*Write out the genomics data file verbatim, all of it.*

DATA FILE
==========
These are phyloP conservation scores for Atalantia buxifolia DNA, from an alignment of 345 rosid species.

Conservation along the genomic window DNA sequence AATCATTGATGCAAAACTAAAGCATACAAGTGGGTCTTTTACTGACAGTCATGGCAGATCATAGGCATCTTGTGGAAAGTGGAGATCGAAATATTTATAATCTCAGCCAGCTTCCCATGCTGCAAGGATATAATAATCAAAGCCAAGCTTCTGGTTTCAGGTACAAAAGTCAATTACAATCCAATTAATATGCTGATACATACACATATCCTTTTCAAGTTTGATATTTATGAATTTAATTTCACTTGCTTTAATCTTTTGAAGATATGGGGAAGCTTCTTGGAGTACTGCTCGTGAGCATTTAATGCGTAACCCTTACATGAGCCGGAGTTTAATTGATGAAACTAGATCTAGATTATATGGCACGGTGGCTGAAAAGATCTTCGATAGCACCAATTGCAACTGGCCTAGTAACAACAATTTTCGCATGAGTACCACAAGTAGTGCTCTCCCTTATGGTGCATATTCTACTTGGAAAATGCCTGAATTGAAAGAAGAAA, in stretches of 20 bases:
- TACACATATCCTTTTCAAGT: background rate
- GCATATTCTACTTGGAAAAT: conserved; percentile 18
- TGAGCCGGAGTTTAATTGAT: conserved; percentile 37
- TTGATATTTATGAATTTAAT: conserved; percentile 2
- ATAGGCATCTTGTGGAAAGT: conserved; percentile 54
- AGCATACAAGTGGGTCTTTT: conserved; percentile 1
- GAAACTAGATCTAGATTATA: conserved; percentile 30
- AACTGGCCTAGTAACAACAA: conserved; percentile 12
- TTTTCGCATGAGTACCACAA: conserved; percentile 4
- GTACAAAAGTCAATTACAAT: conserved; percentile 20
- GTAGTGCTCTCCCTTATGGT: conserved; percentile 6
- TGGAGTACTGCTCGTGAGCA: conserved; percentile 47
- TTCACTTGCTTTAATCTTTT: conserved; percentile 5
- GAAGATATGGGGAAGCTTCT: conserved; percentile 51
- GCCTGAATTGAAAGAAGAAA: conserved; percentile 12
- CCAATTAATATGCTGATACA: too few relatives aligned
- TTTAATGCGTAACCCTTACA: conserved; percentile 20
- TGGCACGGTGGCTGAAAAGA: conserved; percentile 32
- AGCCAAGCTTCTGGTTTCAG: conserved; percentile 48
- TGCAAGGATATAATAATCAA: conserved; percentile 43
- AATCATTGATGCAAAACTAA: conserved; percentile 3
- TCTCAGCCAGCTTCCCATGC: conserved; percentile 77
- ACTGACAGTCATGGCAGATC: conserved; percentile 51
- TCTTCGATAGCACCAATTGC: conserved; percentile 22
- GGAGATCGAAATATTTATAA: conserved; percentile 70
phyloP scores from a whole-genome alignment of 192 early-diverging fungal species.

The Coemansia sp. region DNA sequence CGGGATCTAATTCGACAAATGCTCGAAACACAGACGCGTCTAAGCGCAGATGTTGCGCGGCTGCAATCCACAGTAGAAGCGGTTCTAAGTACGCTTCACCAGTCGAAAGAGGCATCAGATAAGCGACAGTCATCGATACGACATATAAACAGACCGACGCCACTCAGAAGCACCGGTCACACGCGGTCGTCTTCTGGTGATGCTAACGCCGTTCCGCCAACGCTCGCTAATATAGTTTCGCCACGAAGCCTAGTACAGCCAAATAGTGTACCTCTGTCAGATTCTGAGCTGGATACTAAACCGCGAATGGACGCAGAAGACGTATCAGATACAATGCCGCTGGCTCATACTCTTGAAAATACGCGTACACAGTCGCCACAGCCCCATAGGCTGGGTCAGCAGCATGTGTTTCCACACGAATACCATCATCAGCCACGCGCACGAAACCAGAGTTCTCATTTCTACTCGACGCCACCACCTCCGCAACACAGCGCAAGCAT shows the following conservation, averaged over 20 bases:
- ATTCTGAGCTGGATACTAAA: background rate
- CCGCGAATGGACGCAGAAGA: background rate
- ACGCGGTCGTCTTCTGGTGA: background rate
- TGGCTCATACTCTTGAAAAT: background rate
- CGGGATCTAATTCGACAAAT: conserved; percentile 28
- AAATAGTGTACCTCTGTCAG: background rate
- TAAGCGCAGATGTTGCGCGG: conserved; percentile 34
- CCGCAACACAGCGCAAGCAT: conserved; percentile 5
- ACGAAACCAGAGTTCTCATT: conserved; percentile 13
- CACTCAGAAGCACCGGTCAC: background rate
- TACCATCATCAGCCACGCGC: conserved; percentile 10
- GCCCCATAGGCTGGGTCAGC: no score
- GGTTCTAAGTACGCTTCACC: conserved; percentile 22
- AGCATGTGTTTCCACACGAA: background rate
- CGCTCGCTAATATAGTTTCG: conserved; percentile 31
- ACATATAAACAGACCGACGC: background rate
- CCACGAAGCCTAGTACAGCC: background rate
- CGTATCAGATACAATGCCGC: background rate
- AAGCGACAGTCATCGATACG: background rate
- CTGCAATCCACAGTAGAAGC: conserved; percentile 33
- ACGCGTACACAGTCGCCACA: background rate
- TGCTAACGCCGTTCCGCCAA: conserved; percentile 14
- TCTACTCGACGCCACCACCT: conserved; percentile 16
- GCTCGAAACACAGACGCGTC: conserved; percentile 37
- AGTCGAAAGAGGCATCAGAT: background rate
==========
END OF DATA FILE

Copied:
These are phyloP conservation scores for Atalantia buxifolia DNA, from an alignment of 345 rosid species.

Conservation along the genomic window DNA sequence AATCATTGATGCAAAACTAAAGCATACAAGTGGGTCTTTTACTGACAGTCATGGCAGATCATAGGCATCTTGTGGAAAGTGGAGATCGAAATATTTATAATCTCAGCCAGCTTCCCATGCTGCAAGGATATAATAATCAAAGCCAAGCTTCTGGTTTCAGGTACAAAAGTCAATTACAATCCAATTAATATGCTGATACATACACATATCCTTTTCAAGTTTGATATTTATGAATTTAATTTCACTTGCTTTAATCTTTTGAAGATATGGGGAAGCTTCTTGGAGTACTGCTCGTGAGCATTTAATGCGTAACCCTTACATGAGCCGGAGTTTAATTGATGAAACTAGATCTAGATTATATGGCACGGTGGCTGAAAAGATCTTCGATAGCACCAATTGCAACTGGCCTAGTAACAACAATTTTCGCATGAGTACCACAAGTAGTGCTCTCCCTTATGGTGCATATTCTACTTGGAAAATGCCTGAATTGAAAGAAGAAA, in stretches of 20 bases:
- TACACATATCCTTTTCAAGT: background rate
- GCATATTCTACTTGGAAAAT: conserved; percentile 18
- TGAGCCGGAGTTTAATTGAT: conserved; percentile 37
- TTGATATTTATGAATTTAAT: conserved; percentile 2
- ATAGGCATCTTGTGGAAAGT: conserved; percentile 54
- AGCATACAAGTGGGTCTTTT: conserved; percentile 1
- GAAACTAGATCTAGATTATA: conserved; percentile 30
- AACTGGCCTAGTAACAACAA: conserved; percentile 12
- TTTTCGCATGAGTACCACAA: conserved; percentile 4
- GTACAAAAGTCAATTACAAT: conserved; percentile 20
- GTAGTGCTCTCCCTTATGGT: conserved; percentile 6
- TGGAGTACTGCTCGTGAGCA: conserved; percentile 47
- TTCACTTGCTTTAATCTTTT: conserved; percentile 5
- GAAGATATGGGGAAGCTTCT: conserved; percentile 51
- GCCTGAATTGAAAGAAGAAA: conserved; percentile 12
- CCAATTAATATGCTGATACA: too few relatives aligned
- TTTAATGCGTAACCCTTACA: conserved; percentile 20
- TGGCACGGTGGCTGAAAAGA: conserved; percentile 32
- AGCCAAGCTTCTGGTTTCAG: conserved; percentile 48
- TGCAAGGATATAATAATCAA: conserved; percentile 43
- AATCATTGATGCAAAACTAA: conserved; percentile 3
- TCTCAGCCAGCTTCCCATGC: conserved; percentile 77
- ACTGACAGTCATGGCAGATC: conserved; percentile 51
- TCTTCGATAGCACCAATTGC: conserved; percentile 22
- GGAGATCGAAATATTTATAA: conserved; percentile 70
phyloP scores from a whole-genome alignment of 192 early-diverging fungal species.

The Coemansia sp. region DNA sequence CGGGATCTAATTCGACAAATGCTCGAAACACAGACGCGTCTAAGCGCAGATGTTGCGCGGCTGCAATCCACAGTAGAAGCGGTTCTAAGTACGCTTCACCAGTCGAAAGAGGCATCAGATAAGCGACAGTCATCGATACGACATATAAACAGACCGACGCCACTCAGAAGCACCGGTCACACGCGGTCGTCTTCTGGTGATGCTAACGCCGTTCCGCCAACGCTCGCTAATATAGTTTCGCCACGAAGCCTAGTACAGCCAAATAGTGTACCTCTGTCAGATTCTGAGCTGGATACTAAACCGCGAATGGACGCAGAAGACGTATCAGATACAATGCCGCTGGCTCATACTCTTGAAAATACGCGTACACAGTCGCCACAGCCCCATAGGCTGGGTCAGCAGCATGTGTTTCCACACGAATACCATCATCAGCCACGCGCACGAAACCAGAGTTCTCATTTCTACTCGACGCCACCACCTCCGCAACACAGCGCAAGCAT shows the following conservation, averaged over 20 bases:
- ATTCTGAGCTGGATACTAAA: background rate
- CCGCGAATGGACGCAGAAGA: background rate
- ACGCGGTCGTCTTCTGGTGA: background rate
- TGGCTCATACTCTTGAAAAT: background rate
- CGGGATCTAATTCGACAAAT: conserved; percentile 28
- AAATAGTGTACCTCTGTCAG: background rate
- TAAGCGCAGATGTTGCGCGG: conserved; percentile 34
- CCGCAACACAGCGCAAGCAT: conserved; percentile 5
- ACGAAACCAGAGTTCTCATT: conserved; percentile 13
- CACTCAGAAGCACCGGTCAC: background rate
- TACCATCATCAGCCACGCGC: conserved; percentile 10
- GCCCCATAGGCTGGGTCAGC: no score
- GGTTCTAAGTACGCTTCACC: conserved; percentile 22
- AGCATGTGTTTCCACACGAA: background rate
- CGCTCGCTAATATAGTTTCG: conserved; percentile 31
- ACATATAAACAGACCGACGC: background rate
- CCACGAAGCCTAGTACAGCC: background rate
- CGTATCAGATACAATGCCGC: background rate
- AAGCGACAGTCATCGATACG: background rate
- CTGCAATCCACAGTAGAAGC: conserved; percentile 33
- ACGCGTACACAGTCGCCACA: background rate
- TGCTAACGCCGTTCCGCCAA: conserved; percentile 14
- TCTACTCGACGCCACCACCT: conserved; percentile 16
- GCTCGAAACACAGACGCGTC: conserved; percentile 37
- AGTCGAAAGAGGCATCAGAT: background rate